The contribution of the tumor microenvironment to the development of pancreatic adenocarcinoma (PDAC) is unclear. The LSL-KrasG12D/+;LSL-p53R172H/+;Pdx-1-Cre (KPC) tumor model, which is widely utilized to faithfully recapitulate human pancreatic cancer, depends on Cre-mediated recombination in the epithelial lineage to drive tumorigenesis. Therefore, specific Cre-loxP recombination in stromal cells cannot be applied in this model, limiting the in vivo investigation of stromal genetics in tumor initiation and progression. To address this issue, we generated a new Pdx1FlpO knock-in mouse line, which represents the first mouse model to physiologically express FlpO recombinase in pancreatic epithelial cells. This mouse specifically recombines Frt loci in pancreatic epithelial cells, including acinar, ductal, and islet cells. When combined with the Frt-STOP-Frt KrasG12D and p53Frt mouse lines, simultaneous Pdx1FlpO activation of mutant Kras and deletion of p53 results in the spectrum of pathologic changes seen in PDAC, including PanIN lesions and ductal carcinoma. Combination of this KPF mouse model with any stroma-specific Cre can be used to conditionally modify target genes of interest. This will provide an excellent in vivo tool to study the roles of genes in different cell types and multiple cell compartments within the pancreatic tumor microenvironment.
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http://journals.plos.org/plosone/article?id=10.1371/journal.pone.0184984PLOS
http://www.ncbi.nlm.nih.gov/pmc/articles/PMC5608307PMC
October 2017

IL-18 Drives ILC3 Proliferation and Promotes IL-22 Production via NF-κB.

J Immunol 2017 10 25;199(7):2333-2342. Epub 2017 Aug 25.

The James Cancer Hospital and Solove Research Institute, The Ohio State University Comprehensive Cancer Center, Columbus, OH 43210;

Group 3 innate lymphoid cells (ILC3s) are important regulators of the immune system, maintaining homeostasis in the presence of commensal bacteria, but activating immune defenses in response to microbial pathogens. ILC3s are a robust source of IL-22, a cytokine critical for stimulating the antimicrobial response. We sought to identify cytokines that can promote proliferation and induce or maintain IL-22 production by ILC3s and determine a molecular mechanism for this process. We identified IL-18 as a cytokine that cooperates with an ILC3 survival factor, IL-15, to induce proliferation of human ILC3s, as well as induce and maintain IL-22 production. To determine a mechanism of action, we examined the NF-κB pathway, which is activated by IL-18 signaling. We found that the NF-κB complex signaling component, p65, binds to the proximal region of the promoter and promotes transcriptional activity. Finally, we observed that CD11c dendritic cells expressing IL-18 are found in close proximity to ILC3s in human tonsils in situ. Therefore, we identify a new mechanism by which human ILC3s proliferate and produce IL-22, and identify NF-κB as a potential therapeutic target to be considered in pathologic states characterized by overproduction of IL-18 and/or IL-22.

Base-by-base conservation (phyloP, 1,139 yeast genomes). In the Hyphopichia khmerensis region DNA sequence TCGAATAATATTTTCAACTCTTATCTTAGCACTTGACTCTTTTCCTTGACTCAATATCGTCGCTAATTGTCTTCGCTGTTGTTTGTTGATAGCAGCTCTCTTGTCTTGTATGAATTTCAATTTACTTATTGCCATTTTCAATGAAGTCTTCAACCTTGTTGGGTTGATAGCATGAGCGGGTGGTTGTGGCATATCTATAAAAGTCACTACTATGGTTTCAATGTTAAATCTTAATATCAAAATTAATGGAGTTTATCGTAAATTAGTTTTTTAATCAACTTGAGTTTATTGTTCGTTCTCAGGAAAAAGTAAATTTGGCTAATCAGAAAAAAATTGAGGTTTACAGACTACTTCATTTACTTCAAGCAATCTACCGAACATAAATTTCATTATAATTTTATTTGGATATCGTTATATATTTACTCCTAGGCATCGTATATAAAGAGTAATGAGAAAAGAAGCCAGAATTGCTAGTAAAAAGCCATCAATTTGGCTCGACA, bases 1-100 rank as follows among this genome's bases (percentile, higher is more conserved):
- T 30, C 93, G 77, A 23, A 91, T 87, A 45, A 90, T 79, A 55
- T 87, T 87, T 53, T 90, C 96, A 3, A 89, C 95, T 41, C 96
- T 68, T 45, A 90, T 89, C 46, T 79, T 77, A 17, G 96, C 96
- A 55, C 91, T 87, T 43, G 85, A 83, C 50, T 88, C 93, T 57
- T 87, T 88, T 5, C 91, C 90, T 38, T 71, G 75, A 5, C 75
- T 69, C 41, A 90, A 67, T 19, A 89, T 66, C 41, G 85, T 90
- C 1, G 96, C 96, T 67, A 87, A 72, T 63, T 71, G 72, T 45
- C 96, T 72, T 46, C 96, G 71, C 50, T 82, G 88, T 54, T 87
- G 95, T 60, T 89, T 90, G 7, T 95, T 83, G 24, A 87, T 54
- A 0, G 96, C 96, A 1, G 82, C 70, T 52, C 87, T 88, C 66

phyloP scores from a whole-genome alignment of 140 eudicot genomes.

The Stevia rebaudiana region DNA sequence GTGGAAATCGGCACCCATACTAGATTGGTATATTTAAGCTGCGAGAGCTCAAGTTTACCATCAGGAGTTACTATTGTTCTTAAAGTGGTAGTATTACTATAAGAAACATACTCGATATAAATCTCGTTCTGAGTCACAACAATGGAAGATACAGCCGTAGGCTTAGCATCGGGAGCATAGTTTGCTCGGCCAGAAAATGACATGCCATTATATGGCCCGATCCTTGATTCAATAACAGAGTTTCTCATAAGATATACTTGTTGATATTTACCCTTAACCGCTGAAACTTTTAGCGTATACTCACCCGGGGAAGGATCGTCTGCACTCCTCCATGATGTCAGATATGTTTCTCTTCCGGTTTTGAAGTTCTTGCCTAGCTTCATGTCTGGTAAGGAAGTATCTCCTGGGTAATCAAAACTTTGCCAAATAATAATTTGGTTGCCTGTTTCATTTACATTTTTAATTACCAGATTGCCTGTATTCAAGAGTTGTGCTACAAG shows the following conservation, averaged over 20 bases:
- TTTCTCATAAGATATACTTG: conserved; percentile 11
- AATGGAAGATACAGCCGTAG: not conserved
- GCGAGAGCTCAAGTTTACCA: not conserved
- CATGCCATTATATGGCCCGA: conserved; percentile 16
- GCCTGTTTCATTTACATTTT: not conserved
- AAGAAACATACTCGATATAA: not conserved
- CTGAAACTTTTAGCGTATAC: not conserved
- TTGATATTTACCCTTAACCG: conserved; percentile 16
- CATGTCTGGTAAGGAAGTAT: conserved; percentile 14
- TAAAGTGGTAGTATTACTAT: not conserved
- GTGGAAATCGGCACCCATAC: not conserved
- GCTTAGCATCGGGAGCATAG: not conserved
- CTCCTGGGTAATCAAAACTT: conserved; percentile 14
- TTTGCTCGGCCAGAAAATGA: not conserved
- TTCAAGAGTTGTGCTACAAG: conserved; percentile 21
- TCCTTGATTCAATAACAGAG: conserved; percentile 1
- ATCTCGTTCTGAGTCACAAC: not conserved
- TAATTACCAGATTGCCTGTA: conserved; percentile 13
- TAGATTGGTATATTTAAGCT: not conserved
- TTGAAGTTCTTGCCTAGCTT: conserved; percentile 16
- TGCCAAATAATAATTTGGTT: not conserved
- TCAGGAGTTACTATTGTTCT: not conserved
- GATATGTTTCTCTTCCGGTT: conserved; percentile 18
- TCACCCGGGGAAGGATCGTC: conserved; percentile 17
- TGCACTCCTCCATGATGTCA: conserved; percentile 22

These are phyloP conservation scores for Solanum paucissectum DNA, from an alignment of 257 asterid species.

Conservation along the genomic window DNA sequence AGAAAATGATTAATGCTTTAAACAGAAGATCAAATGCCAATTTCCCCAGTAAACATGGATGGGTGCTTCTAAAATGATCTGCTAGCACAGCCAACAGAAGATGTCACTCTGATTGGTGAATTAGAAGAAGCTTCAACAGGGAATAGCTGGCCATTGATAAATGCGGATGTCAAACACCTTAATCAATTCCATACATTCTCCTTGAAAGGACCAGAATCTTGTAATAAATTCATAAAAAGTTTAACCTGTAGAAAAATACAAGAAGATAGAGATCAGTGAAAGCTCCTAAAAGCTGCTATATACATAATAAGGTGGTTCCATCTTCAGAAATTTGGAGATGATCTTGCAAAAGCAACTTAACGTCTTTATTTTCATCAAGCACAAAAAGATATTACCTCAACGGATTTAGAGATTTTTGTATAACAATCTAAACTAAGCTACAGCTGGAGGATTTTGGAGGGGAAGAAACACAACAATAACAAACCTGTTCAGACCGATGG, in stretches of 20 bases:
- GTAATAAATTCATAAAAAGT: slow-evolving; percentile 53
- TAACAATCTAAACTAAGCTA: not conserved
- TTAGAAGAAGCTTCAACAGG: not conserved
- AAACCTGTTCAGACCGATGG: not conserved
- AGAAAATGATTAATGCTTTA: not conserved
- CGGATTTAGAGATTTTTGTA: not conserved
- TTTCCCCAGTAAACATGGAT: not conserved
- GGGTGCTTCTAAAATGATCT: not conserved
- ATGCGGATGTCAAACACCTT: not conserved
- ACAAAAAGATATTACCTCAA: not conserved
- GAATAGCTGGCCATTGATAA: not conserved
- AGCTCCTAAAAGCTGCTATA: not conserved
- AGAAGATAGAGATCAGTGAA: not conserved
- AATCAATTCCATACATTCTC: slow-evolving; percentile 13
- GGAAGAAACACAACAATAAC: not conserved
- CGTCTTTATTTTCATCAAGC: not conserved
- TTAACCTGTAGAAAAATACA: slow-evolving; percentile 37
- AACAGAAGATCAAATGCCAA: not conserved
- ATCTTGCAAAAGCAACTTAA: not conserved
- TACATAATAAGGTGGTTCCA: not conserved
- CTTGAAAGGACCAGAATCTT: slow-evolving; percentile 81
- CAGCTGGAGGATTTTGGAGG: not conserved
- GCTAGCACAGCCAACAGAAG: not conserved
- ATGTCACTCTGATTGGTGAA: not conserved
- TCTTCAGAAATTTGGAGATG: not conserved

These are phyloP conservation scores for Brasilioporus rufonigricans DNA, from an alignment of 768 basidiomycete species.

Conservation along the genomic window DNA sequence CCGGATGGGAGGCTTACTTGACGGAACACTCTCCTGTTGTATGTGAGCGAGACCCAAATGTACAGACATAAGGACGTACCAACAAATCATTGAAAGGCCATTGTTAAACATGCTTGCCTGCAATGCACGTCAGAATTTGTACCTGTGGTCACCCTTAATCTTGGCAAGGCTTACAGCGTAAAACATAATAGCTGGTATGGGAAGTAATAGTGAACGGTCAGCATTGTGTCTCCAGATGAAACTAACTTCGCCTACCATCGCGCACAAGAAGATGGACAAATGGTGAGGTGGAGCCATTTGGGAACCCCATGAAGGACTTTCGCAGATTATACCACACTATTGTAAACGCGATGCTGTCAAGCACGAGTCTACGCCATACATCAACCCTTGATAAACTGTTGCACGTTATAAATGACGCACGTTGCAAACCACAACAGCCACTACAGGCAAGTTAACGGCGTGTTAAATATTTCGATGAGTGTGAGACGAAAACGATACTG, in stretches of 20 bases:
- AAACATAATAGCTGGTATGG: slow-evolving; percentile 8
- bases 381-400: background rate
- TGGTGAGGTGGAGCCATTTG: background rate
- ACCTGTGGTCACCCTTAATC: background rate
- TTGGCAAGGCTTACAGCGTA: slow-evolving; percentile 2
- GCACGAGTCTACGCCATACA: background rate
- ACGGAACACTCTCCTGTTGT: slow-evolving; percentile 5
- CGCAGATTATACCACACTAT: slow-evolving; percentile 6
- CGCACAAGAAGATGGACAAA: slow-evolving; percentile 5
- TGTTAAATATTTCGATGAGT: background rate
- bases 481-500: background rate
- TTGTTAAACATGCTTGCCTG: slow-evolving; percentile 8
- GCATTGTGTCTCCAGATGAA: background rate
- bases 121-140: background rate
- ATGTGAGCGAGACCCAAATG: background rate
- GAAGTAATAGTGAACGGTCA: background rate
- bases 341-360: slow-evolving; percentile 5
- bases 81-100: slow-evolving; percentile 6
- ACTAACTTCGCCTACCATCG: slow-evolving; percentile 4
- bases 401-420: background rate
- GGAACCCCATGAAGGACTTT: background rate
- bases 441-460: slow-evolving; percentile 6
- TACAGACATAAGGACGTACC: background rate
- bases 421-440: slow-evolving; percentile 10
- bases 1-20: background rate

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http://dx.doi.org/10.4049/jimmunol.1601554DOI Listing
http://www.ncbi.nlm.nih.gov/pmc/articles/PMC5624342PMC
October 2017

Long-lived keratin 15+ esophageal progenitor cells contribute to homeostasis and regeneration.

J Clin Invest 2017 Jun 8;127(6):2378-2391. Epub 2017 May 8.

Division of Gastroenterology, Department of Medicine, and.

The esophageal lumen is lined by a stratified squamous epithelium comprised of proliferative basal cells that differentiate while migrating toward the luminal surface and eventually desquamate. Rapid epithelial renewal occurs, but the specific cell of origin that supports this high proliferative demand remains unknown. Herein, we have described a long-lived progenitor cell population in the mouse esophageal epithelium that is characterized by expression of keratin 15 (Krt15). Genetic in vivo lineage tracing revealed that the Krt15 promoter marks a long-lived basal cell population able to self-renew, proliferate, and generate differentiated cells, consistent with a progenitor/stem cell population. Transcriptional profiling demonstrated that Krt15+ basal cells are molecularly distinct from Krt15- basal cells. Depletion of Krt15-derived cells resulted in decreased proliferation, thereby leading to atrophy of the esophageal epithelium. Further, Krt15+ cells were radioresistant and contributed to esophageal epithelial regeneration following radiation-induced injury. These results establish the presence of a long-lived and indispensable Krt15+ progenitor cell population that provides additional perspective on esophageal epithelial biology and the widely prevalent diseases that afflict this epithelium.
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http://dx.doi.org/10.1172/JCI88941DOI Listing
http://www.ncbi.nlm.nih.gov/pmc/articles/PMC5451220PMC
June 2017

The ETS family of oncogenic transcription factors in solid tumours.

Nat Rev Cancer 2017 06 28;17(6):337-351. Epub 2017 Apr 28.

The Comprehensive Cancer Center, The Ohio State University.